Music by Stu Phillips.
What the heck is going on? What is that thing? How did we get here? How is KITT not a 1982 Pontiac Trans Am, but a weird-looking humanoid robot?
Well, we started with this:
Box art (front).
Box art (sides).
Like many recent Bandai kits, Hasegawa has designed these figures to be highly poseable and, I suppose, played with. My plan is to have KITT simply standing in a display case, but it was incredibly fun posing him for those shots in the video.
The build is made easy by instructions, while in Japanese, that are clear and easy to understand, pictorially. Also, like many recent Bandai kits, this one doesn't really need glue, but I used some anyway in key areas to make sure nothing ever comes apart in case of a posing or handling mishap.
Views of standard completed robot.
These things look great box stock and yet they're almost like a blank slate, as though they're begging for custom paint schemes or other additions (just Google "MechatroWeGo custom" and have a look at the wonderland of amazingness people have created).
I used just about all the parts but I didn't bother to model the inside or use the young boy figure provided. I briefly considered painting the interior a tan colour and somehow turning that kid into Michael Knight, but I feel this KITT is better off not having a passenger. Instead, my concept is that this iteration of KITT is a unique, self-contained, differently-mobile, artificially-intelligent crime-fighting unit. Like the car was, but now in humanoid form. No "pilot" needed.
And now, the twist:
Knight Rider TV intro.
Knight Rider premiered on NBC on 26 September 1982, roughly two weeks before my eleventh birthday, which made me pretty much the target audience for a show about a guy who fights crime with the aid of a talking car. The "talking car" angle made the premise silly when they could have stressed more strongly that KITT was a sophisticated artificial intelligence, capable of independent thought and action. That's not to say the show wasn't a bit cheesy in retrospect, but to an eleven-year-old, that awesome car was worth tuning in week after week.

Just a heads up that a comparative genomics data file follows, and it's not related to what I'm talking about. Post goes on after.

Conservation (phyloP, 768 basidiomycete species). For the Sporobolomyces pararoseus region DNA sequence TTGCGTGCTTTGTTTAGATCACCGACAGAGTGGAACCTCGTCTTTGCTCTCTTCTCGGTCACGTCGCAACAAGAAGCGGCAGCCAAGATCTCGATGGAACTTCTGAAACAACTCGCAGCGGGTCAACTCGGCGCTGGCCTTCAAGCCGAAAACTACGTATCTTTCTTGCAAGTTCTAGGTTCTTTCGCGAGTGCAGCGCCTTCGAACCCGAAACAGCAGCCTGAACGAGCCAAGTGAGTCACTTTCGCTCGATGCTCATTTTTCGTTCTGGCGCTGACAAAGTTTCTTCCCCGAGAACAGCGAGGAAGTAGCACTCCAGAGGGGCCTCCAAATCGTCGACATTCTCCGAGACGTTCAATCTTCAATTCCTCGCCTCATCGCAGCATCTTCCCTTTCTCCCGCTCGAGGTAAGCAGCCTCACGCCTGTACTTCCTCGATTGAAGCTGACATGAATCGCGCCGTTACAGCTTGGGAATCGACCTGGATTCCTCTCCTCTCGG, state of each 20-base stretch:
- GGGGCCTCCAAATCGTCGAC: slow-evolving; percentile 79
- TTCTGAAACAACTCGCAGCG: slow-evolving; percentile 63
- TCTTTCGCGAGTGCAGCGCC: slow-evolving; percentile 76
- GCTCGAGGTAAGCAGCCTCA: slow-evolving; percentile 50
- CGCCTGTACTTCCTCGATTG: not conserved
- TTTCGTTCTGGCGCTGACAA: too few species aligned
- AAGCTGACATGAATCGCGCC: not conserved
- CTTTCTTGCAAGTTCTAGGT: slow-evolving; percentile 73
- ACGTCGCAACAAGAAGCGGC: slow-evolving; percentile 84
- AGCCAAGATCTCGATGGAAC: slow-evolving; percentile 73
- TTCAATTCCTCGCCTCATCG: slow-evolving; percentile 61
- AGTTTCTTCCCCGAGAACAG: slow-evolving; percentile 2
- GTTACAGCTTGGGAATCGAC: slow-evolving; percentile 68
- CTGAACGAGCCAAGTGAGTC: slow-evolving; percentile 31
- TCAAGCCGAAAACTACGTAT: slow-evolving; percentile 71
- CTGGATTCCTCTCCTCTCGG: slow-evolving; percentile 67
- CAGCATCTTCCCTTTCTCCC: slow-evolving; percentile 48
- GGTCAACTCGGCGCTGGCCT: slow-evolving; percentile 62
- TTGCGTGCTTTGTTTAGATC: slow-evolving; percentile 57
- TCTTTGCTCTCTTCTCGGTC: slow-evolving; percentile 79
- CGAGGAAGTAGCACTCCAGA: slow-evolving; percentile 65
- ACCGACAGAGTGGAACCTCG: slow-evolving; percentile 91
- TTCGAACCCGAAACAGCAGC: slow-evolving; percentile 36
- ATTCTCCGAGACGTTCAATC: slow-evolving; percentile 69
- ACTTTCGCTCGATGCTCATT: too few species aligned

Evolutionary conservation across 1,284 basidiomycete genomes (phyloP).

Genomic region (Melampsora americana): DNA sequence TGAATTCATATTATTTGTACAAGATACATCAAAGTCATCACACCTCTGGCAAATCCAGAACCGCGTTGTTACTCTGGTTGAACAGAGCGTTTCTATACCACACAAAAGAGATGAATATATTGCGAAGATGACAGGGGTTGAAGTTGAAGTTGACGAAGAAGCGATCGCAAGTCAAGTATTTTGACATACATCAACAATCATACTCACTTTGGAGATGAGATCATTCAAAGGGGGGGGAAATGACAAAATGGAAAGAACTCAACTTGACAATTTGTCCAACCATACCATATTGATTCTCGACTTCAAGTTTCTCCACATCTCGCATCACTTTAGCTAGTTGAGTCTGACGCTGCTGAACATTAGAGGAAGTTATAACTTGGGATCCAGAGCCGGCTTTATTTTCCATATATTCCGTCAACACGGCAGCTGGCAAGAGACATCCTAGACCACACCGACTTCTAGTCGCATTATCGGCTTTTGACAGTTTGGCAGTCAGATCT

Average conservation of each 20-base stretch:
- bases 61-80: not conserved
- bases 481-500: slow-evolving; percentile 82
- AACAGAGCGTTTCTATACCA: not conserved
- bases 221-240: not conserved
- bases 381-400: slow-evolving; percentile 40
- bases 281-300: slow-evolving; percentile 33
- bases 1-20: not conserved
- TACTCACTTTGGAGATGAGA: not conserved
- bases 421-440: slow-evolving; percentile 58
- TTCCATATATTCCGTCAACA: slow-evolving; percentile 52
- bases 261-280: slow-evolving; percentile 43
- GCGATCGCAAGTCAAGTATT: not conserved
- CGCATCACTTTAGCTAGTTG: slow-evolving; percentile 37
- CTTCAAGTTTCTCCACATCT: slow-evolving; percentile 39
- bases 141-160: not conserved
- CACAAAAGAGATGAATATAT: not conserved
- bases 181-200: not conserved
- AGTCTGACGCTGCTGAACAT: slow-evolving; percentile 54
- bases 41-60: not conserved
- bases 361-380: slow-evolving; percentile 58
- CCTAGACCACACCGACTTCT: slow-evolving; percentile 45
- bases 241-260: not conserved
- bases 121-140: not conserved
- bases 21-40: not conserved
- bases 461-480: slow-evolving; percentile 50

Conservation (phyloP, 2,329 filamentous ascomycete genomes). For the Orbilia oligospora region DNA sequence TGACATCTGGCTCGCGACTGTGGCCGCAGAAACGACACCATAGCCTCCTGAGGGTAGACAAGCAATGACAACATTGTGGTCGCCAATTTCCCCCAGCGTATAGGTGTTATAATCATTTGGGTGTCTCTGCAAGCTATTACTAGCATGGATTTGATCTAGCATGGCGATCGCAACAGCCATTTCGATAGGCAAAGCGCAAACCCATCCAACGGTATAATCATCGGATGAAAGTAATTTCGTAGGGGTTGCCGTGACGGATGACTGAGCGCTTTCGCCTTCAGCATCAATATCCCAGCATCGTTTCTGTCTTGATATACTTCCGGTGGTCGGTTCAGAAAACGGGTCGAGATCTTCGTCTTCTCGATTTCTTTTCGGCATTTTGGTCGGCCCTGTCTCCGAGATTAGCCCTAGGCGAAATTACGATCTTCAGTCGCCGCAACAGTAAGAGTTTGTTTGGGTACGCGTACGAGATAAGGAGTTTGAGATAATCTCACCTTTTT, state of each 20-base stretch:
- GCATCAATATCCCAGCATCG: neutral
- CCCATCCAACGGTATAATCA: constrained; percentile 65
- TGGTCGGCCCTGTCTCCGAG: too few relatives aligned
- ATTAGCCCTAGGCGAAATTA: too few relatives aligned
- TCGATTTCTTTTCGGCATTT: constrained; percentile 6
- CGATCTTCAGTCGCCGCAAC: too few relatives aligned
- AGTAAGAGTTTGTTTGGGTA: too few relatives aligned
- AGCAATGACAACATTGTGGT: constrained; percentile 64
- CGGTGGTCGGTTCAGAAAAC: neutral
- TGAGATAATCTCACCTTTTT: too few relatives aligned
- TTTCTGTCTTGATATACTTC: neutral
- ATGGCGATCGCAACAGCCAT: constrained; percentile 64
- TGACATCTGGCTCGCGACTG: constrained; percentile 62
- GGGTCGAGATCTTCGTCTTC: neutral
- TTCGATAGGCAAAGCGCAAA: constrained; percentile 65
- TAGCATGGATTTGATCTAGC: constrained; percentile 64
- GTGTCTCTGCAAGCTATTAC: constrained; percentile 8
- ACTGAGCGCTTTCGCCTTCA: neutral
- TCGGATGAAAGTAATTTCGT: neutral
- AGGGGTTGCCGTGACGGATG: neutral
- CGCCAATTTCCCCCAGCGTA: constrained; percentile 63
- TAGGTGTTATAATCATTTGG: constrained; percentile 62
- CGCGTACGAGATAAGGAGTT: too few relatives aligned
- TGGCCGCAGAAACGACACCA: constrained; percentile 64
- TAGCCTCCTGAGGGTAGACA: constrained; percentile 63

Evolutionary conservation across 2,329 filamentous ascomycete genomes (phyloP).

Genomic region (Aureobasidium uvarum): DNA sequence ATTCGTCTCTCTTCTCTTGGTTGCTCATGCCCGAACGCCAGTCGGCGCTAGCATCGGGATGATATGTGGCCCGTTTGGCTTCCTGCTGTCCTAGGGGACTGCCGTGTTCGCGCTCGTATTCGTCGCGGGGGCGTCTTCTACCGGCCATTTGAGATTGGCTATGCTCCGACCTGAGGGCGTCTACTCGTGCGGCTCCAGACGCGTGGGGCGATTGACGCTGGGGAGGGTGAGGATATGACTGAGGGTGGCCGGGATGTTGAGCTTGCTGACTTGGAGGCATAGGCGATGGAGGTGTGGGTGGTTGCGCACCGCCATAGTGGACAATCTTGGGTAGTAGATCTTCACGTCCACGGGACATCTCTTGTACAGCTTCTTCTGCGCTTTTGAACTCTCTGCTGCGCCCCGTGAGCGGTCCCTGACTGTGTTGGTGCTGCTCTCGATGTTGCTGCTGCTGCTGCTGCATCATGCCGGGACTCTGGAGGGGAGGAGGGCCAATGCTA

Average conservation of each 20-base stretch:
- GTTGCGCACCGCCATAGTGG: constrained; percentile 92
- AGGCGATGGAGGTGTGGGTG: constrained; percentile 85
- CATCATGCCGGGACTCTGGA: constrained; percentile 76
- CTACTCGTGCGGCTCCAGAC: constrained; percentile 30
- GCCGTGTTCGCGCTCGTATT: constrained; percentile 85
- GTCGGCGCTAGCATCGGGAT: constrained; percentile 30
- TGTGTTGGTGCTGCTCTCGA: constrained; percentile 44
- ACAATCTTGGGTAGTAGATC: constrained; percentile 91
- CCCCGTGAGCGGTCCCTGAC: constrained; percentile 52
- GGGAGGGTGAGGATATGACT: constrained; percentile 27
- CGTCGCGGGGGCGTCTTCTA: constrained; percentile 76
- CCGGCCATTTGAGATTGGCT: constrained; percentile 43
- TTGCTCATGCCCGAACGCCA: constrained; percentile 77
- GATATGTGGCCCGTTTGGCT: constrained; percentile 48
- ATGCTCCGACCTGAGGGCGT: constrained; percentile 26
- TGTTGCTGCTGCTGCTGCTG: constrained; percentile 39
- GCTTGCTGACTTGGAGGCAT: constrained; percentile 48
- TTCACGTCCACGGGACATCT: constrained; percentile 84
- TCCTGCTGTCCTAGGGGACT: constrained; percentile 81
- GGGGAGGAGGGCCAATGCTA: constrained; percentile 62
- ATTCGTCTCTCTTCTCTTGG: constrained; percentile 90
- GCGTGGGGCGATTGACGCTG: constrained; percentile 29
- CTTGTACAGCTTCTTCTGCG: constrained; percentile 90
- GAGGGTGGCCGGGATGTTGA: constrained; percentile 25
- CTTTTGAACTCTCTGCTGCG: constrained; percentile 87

There's plenty of information about the show online for anyone interested or curious, so I won't do any kind of review of it here...just a few thoughts and memories to give context to my model build.
Screen grabs from season one.
In season two, Patricia McPherson (playing Bonnie) was replaced with Rebecca Holden (playing April), but I preferred McPherson and her character, so I may have watched it less that season. Bonnie returned in season three, but I was watching only sporadically by that time. Still, I have fond memories of watching the show and that Friday night lineup.
Also, my first mock-up had the red lights in the slit right between the eyes but that looked weird and cramped, so I lowered their position. These are the benefits of doing digital mock-ups.
Sub-assemblies ready for primer.
Seams to address.
Body and limbs (and hands!).
Here and below you can clearly see the dark iron contrasting against the gloss black (the shoulder and hip joints will get covered up by the fairings). These robots come with clamps as hands but I felt KITT needed something more dexterous, so I ordered some Gundam replacement hands and selected the fists for a more action-y look.
Joints before fairings.
Rear cover with tail lights.
The rest of the parts.
Lighting rig standing by.
That slit just above the "belly" will have to eventually be addressed so the wiring inside won't be visible (this isn't C-3PO, after all).
Coming together, now...
The tedious LED process.
It took me a long time to figure out and decide just how to install the LEDs in that little slit just below the eyes on the front panel. My solution was to glue each LED one at a time to a small piece of clear plastic, then install the whole thing into the opening from the inside. I was using canopy glue (which dries clear and is formulated for clear plastic use), but it was taking forever to cure so, after only attaching two lights, I switched to CA glue and used a kicker (to accelerate the drying process). It was a mess but it worked for all six LEDs.
However, when I tried to install this contrivance, it didn't fit...and when I tried to trim the plastic closer to the LEDs, a few of them just popped off the clear plastic. So it was frustration (of assembly) on top of frustration (of not working out).
I had to find another way...
Back to Plan A.
The "other way" I found was actually my initial idea: just install each LED directly into the opening. I used CA glue and kicker again and patiently glued them in one by one. Unfortunately, the space was only big enough to accommodate five of the six lights, but them's the breaks. Six would look better than five, but five is better than the four some lighting kits provide. The car in the show had eight lights.
I've propped the front panel like this so I could pour in some canopy glue onto the lights to make a sort of "lens" to unify them. It sorta worked.
Slit coverage.And if the video up top gets muted or taken down for copyright infringement (fair enough, but this isn't a commercial venture and I'm not making any money from this), I've made this second video with music I composed myself using GarageBand:
Music by me.